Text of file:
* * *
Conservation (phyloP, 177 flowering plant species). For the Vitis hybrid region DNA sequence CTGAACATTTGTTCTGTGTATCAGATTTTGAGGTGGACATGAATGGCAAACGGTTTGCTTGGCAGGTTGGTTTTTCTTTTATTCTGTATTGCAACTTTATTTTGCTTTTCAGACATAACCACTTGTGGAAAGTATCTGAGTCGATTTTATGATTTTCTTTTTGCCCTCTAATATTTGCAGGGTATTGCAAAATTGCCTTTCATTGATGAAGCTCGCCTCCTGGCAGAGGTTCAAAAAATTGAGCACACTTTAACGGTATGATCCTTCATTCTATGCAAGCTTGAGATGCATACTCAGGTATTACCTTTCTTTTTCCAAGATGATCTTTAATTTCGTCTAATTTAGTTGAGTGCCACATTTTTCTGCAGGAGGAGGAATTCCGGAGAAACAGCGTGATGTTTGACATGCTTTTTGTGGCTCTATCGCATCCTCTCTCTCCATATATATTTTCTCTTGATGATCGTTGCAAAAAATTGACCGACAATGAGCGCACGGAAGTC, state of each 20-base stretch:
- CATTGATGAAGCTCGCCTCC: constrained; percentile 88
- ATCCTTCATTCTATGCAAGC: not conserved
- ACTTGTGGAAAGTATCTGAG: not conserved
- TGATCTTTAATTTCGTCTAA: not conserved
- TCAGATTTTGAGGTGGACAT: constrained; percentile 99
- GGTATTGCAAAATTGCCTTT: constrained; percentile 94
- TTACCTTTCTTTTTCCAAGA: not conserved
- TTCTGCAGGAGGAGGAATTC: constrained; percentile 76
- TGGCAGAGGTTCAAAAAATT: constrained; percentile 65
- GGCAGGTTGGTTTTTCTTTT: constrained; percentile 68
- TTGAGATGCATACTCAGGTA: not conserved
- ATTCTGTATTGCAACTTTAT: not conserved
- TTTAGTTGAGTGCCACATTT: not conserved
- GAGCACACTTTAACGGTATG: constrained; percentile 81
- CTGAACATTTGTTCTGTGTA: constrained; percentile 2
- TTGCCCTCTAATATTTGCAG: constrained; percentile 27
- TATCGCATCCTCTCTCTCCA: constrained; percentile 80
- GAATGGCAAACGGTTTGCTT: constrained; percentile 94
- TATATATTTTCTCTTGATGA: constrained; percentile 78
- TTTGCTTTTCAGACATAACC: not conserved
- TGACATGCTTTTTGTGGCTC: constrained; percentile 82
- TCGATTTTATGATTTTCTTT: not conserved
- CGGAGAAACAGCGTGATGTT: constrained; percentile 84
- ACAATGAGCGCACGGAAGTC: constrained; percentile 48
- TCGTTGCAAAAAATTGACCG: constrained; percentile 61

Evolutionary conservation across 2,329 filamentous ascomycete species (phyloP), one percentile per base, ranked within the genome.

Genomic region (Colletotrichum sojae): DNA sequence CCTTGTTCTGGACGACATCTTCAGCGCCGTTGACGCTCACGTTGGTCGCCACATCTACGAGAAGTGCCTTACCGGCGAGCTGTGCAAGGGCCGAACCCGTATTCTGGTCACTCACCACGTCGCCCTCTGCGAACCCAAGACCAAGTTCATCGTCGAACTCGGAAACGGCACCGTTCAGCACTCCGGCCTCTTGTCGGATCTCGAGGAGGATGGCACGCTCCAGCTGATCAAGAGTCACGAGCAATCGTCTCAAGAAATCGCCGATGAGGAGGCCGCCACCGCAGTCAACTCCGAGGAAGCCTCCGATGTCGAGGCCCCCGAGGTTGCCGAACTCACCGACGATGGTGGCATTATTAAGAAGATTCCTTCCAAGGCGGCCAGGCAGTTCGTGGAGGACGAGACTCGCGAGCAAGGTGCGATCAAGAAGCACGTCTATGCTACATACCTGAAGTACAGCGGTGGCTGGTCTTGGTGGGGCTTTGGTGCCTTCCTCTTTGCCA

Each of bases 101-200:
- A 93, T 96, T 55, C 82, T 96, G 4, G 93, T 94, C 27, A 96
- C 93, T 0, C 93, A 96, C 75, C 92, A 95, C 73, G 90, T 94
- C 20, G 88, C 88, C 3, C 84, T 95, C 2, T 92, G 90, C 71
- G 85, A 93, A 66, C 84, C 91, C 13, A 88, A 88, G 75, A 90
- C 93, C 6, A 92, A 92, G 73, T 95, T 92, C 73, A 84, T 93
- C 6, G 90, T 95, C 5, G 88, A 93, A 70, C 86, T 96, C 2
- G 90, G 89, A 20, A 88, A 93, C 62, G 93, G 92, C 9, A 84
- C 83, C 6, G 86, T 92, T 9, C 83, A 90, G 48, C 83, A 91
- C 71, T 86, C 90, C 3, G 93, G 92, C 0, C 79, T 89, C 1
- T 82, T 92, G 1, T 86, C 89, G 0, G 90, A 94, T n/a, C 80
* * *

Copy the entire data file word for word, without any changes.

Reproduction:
Conservation (phyloP, 177 flowering plant species). For the Vitis hybrid region DNA sequence CTGAACATTTGTTCTGTGTATCAGATTTTGAGGTGGACATGAATGGCAAACGGTTTGCTTGGCAGGTTGGTTTTTCTTTTATTCTGTATTGCAACTTTATTTTGCTTTTCAGACATAACCACTTGTGGAAAGTATCTGAGTCGATTTTATGATTTTCTTTTTGCCCTCTAATATTTGCAGGGTATTGCAAAATTGCCTTTCATTGATGAAGCTCGCCTCCTGGCAGAGGTTCAAAAAATTGAGCACACTTTAACGGTATGATCCTTCATTCTATGCAAGCTTGAGATGCATACTCAGGTATTACCTTTCTTTTTCCAAGATGATCTTTAATTTCGTCTAATTTAGTTGAGTGCCACATTTTTCTGCAGGAGGAGGAATTCCGGAGAAACAGCGTGATGTTTGACATGCTTTTTGTGGCTCTATCGCATCCTCTCTCTCCATATATATTTTCTCTTGATGATCGTTGCAAAAAATTGACCGACAATGAGCGCACGGAAGTC, state of each 20-base stretch:
- CATTGATGAAGCTCGCCTCC: constrained; percentile 88
- ATCCTTCATTCTATGCAAGC: not conserved
- ACTTGTGGAAAGTATCTGAG: not conserved
- TGATCTTTAATTTCGTCTAA: not conserved
- TCAGATTTTGAGGTGGACAT: constrained; percentile 99
- GGTATTGCAAAATTGCCTTT: constrained; percentile 94
- TTACCTTTCTTTTTCCAAGA: not conserved
- TTCTGCAGGAGGAGGAATTC: constrained; percentile 76
- TGGCAGAGGTTCAAAAAATT: constrained; percentile 65
- GGCAGGTTGGTTTTTCTTTT: constrained; percentile 68
- TTGAGATGCATACTCAGGTA: not conserved
- ATTCTGTATTGCAACTTTAT: not conserved
- TTTAGTTGAGTGCCACATTT: not conserved
- GAGCACACTTTAACGGTATG: constrained; percentile 81
- CTGAACATTTGTTCTGTGTA: constrained; percentile 2
- TTGCCCTCTAATATTTGCAG: constrained; percentile 27
- TATCGCATCCTCTCTCTCCA: constrained; percentile 80
- GAATGGCAAACGGTTTGCTT: constrained; percentile 94
- TATATATTTTCTCTTGATGA: constrained; percentile 78
- TTTGCTTTTCAGACATAACC: not conserved
- TGACATGCTTTTTGTGGCTC: constrained; percentile 82
- TCGATTTTATGATTTTCTTT: not conserved
- CGGAGAAACAGCGTGATGTT: constrained; percentile 84
- ACAATGAGCGCACGGAAGTC: constrained; percentile 48
- TCGTTGCAAAAAATTGACCG: constrained; percentile 61

Evolutionary conservation across 2,329 filamentous ascomycete species (phyloP), one percentile per base, ranked within the genome.

Genomic region (Colletotrichum sojae): DNA sequence CCTTGTTCTGGACGACATCTTCAGCGCCGTTGACGCTCACGTTGGTCGCCACATCTACGAGAAGTGCCTTACCGGCGAGCTGTGCAAGGGCCGAACCCGTATTCTGGTCACTCACCACGTCGCCCTCTGCGAACCCAAGACCAAGTTCATCGTCGAACTCGGAAACGGCACCGTTCAGCACTCCGGCCTCTTGTCGGATCTCGAGGAGGATGGCACGCTCCAGCTGATCAAGAGTCACGAGCAATCGTCTCAAGAAATCGCCGATGAGGAGGCCGCCACCGCAGTCAACTCCGAGGAAGCCTCCGATGTCGAGGCCCCCGAGGTTGCCGAACTCACCGACGATGGTGGCATTATTAAGAAGATTCCTTCCAAGGCGGCCAGGCAGTTCGTGGAGGACGAGACTCGCGAGCAAGGTGCGATCAAGAAGCACGTCTATGCTACATACCTGAAGTACAGCGGTGGCTGGTCTTGGTGGGGCTTTGGTGCCTTCCTCTTTGCCA

Each of bases 101-200:
- A 93, T 96, T 55, C 82, T 96, G 4, G 93, T 94, C 27, A 96
- C 93, T 0, C 93, A 96, C 75, C 92, A 95, C 73, G 90, T 94
- C 20, G 88, C 88, C 3, C 84, T 95, C 2, T 92, G 90, C 71
- G 85, A 93, A 66, C 84, C 91, C 13, A 88, A 88, G 75, A 90
- C 93, C 6, A 92, A 92, G 73, T 95, T 92, C 73, A 84, T 93
- C 6, G 90, T 95, C 5, G 88, A 93, A 70, C 86, T 96, C 2
- G 90, G 89, A 20, A 88, A 93, C 62, G 93, G 92, C 9, A 84
- C 83, C 6, G 86, T 92, T 9, C 83, A 90, G 48, C 83, A 91
- C 71, T 86, C 90, C 3, G 93, G 92, C 0, C 79, T 89, C 1
- T 82, T 92, G 1, T 86, C 89, G 0, G 90, A 94, T n/a, C 80